SpaceX pulls plug on top-secret US govt payload over mystery safety fears
The launch was initially planned for a two-hour primary launch window starting at 8pm EST on Thursday at NASA’s Kennedy Space Center on Merritt Island, Florida. The company was due to attempt recovery of the first stage of its Falcon 9 rocket at the LZ-1 landing pad at Cape Canaveral some 15 minutes after launch. A backup launch window was announced before the entire launch was pulled.
“SpaceX has decided to stand down for the Zuma launch and take a closer look at data from recent fairing testing for another customer. Though we have preserved the range opportunity for Friday, November 17, we will take the time we need to complete the data review and will then confirm a new launch date,” the company wrote in an online statement.
Though we’ve preserved the range opportunity for tomorrow, we’ll take the time needed to complete the data review and then confirm a new launch date.— SpaceX (@SpaceX) November 16, 2017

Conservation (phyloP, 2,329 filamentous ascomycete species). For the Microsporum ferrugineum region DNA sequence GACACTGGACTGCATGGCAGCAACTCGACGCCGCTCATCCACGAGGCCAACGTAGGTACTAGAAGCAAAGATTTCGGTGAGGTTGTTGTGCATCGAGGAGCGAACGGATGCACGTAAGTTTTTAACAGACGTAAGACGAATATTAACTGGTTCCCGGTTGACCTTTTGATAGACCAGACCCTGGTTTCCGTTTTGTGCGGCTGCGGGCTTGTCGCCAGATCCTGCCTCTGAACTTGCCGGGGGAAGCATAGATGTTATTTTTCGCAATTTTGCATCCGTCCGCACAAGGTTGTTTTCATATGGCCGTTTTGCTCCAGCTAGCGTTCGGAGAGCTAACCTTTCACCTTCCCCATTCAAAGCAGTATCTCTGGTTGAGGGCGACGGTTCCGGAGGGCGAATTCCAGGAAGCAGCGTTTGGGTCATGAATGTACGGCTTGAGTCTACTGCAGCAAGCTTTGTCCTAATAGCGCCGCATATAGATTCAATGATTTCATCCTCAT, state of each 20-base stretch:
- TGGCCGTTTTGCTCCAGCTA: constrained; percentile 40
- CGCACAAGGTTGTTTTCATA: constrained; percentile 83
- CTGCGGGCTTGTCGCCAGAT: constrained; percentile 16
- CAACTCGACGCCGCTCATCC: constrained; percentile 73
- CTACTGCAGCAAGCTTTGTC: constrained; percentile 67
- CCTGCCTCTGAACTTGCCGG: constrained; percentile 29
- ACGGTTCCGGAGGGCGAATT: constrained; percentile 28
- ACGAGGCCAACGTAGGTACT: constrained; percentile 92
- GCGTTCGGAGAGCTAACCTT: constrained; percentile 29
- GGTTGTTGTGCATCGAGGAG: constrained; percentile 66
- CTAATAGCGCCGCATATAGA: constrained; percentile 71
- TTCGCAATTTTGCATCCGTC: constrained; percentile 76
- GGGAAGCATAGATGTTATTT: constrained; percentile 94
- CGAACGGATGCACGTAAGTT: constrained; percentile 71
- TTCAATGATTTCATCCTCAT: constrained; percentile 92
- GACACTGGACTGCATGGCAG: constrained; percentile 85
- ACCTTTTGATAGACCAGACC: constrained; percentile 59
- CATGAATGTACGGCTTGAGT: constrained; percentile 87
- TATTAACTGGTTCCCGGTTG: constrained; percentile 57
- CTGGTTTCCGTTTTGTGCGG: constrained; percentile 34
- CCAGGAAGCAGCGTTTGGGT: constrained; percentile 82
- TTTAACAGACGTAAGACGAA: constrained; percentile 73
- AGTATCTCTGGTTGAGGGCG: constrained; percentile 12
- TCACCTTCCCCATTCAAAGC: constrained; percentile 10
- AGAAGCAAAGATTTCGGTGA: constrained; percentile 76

Fairing is the shielding used to protect satellites during launch and prior to separation, which occurs when the rocket is traveling over four times faster than a speeding bullet, or Mach 10.
SpaceX plans to launch the “restricted payload,” codenamed Zuma, into Low Earth Orbit (LEO) at an altitude of 1,200 miles (2,000km) in future but hasn’t announced a replacement launch date yet.
The launch was commissioned by Northrop Grumman on behalf of the US government aboard SpaceX’s iconic, and reusable, Falcon 9 rocket, which Northrop Grumman says is a “cost effective approach to space access for government missions.”
The vast majority of top secret government satellite launches fall under the auspices of the National Reconnaissance Office, part of the US intelligence apparatus, but the NRO typically discloses its space-bound missions, reports SpaceFlight Now.